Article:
Legendary Moments: Vivienne Westwood x James Lovelock

Editor Rod Stanley looks back at when Vivienne Westwood guest-edited Dazed & Confused, and how he brought her together with the revolutionary scientist and environmental pioneer

Photos by Lina Scheynius - Issue: July 2009

This September, Dazed and Ray-Ban will be throwing a party with Kim Gordon and Primal Scream, who will be performing live onstage together in a unique collaboration. In support of this legendary moment, we asked the editors of Dazed & Confused to recall their most memorable moments over their years at the magazine. Here, editor Rod Stanley recalls the time Vivienne Westwood guest-edited the magazine in 2009, and what happened when she met renowned scientist and environmental pioneer James Lovelock...

"When Vivienne Westwood guest-edited a special issue of Dazed in 2009, she suggested she interview one of her heroes and inspirations: James Lovelock, the then-89-year-old leading independent scientist and environmental pioneer. (Lovelock is best known for formulating the enormously influential Gaia theory in the 1960s – the revolutionary idea that the earth behaves as if it were a living organism.) We weren't able to make it happen for that issue, as James was cooped up in his Devon cottage finishing his next book, but her team stayed on it and I received an email a year later asking if I wanted to chair a meeting between them. We all crowded into a small office at Penguin – myself, James's wife, Vivienne's brother and a videographer were also there – and spent the next hour discussing his ideas and career.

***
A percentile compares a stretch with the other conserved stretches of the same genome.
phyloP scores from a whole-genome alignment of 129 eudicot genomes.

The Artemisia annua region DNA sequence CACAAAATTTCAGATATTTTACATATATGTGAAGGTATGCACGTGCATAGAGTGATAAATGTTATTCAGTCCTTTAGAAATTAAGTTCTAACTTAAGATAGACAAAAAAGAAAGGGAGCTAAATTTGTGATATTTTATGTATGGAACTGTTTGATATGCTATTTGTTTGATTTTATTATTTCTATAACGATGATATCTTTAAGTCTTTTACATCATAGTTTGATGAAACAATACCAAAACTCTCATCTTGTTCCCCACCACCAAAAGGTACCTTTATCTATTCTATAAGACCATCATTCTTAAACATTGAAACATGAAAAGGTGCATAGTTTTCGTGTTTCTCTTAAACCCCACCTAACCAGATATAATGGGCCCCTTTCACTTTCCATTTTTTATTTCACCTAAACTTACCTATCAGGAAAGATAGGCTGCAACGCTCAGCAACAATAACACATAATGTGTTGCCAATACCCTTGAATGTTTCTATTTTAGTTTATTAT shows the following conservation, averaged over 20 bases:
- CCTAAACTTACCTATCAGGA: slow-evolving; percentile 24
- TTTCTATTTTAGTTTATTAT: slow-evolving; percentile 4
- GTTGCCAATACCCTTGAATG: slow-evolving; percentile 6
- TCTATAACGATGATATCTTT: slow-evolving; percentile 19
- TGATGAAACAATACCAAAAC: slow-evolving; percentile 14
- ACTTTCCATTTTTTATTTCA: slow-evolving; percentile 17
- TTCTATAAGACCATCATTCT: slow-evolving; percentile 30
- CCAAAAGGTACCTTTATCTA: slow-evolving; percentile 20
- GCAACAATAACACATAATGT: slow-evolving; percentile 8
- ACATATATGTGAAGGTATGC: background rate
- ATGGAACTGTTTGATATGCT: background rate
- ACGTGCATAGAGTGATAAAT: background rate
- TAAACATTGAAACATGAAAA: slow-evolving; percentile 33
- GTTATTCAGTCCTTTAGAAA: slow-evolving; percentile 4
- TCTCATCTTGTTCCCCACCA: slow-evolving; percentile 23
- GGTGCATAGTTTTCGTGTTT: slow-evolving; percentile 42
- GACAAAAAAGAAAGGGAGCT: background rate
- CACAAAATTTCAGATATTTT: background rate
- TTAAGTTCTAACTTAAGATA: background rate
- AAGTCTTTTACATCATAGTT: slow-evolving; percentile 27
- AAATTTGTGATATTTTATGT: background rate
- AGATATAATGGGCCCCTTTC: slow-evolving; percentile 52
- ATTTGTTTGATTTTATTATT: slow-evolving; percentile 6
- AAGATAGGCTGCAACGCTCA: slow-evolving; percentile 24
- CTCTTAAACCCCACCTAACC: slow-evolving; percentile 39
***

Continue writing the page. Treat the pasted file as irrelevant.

Vivienne was passionate and knowledgeable, and James showed no signs of being surprised to be grilled by one of the country's leading fashion designers. He told me afterwards that my questions were better than the ones he usually got at the BBC, which pretty much made my year. Vivienne later told me that she would basically do whatever it took to make his ideas more widely known. It's my favourite of all the interviews I've done, and I hope that a few people who might have otherwise never been exposed to Lovelock were made to think about things differently for a moment."

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